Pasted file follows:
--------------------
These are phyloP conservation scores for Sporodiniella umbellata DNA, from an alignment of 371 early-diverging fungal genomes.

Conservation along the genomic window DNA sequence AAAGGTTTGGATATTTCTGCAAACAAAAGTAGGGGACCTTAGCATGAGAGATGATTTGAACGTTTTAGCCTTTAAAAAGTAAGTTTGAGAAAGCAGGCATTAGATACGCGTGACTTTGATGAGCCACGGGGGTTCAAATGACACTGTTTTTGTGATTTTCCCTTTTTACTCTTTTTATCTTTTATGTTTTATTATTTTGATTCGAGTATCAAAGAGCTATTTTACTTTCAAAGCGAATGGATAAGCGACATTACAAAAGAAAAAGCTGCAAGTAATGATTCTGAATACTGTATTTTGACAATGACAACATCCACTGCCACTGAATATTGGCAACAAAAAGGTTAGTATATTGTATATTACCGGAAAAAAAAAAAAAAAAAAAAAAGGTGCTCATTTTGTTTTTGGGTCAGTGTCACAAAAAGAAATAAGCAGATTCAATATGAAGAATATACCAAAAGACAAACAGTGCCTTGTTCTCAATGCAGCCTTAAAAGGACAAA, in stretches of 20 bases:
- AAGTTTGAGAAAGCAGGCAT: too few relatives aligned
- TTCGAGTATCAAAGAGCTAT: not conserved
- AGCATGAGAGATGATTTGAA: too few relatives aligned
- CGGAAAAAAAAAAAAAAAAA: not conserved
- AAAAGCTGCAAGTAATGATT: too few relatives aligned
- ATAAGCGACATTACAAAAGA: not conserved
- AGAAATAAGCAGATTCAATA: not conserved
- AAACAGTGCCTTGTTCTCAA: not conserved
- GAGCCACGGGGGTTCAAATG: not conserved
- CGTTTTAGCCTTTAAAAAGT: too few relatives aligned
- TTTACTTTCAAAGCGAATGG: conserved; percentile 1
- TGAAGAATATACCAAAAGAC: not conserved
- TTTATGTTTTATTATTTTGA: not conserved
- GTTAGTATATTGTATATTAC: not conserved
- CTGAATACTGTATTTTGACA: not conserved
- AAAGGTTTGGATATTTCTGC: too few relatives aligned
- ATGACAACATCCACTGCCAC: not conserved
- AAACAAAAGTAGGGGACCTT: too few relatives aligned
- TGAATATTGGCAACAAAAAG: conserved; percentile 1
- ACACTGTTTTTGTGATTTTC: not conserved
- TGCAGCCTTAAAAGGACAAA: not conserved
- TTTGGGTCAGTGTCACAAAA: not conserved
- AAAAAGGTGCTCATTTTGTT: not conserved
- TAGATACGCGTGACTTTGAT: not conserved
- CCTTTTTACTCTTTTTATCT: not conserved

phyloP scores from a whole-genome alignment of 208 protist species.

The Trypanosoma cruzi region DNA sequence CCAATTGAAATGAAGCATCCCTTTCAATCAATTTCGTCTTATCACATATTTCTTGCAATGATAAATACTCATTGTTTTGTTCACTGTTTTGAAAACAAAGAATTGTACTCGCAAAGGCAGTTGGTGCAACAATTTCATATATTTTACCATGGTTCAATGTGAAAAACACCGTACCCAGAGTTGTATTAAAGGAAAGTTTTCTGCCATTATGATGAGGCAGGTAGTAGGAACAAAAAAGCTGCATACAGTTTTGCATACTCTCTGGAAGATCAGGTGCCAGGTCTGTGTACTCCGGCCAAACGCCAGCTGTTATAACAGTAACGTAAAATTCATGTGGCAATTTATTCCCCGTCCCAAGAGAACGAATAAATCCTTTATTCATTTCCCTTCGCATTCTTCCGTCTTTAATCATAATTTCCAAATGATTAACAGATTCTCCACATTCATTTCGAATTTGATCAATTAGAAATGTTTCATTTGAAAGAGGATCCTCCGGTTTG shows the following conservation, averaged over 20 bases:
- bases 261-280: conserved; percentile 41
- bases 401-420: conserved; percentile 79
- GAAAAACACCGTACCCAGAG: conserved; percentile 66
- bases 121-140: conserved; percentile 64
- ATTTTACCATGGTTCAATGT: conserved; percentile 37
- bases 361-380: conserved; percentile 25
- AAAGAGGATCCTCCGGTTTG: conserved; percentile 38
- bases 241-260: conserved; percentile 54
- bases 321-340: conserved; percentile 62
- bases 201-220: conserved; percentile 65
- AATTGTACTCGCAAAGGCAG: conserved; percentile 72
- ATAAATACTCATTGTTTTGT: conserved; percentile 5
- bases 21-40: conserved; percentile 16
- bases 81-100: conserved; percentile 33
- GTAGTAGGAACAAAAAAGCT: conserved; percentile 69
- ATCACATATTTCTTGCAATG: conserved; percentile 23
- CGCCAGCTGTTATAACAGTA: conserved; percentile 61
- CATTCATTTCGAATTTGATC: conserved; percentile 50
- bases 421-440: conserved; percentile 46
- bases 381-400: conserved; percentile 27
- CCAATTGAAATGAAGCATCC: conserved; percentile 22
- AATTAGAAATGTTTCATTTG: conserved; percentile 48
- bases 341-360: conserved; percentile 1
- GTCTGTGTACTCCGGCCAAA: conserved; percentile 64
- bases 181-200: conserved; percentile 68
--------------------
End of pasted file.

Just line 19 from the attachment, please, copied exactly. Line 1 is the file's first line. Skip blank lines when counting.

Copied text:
- ATGACAACATCCACTGCCAC: not conserved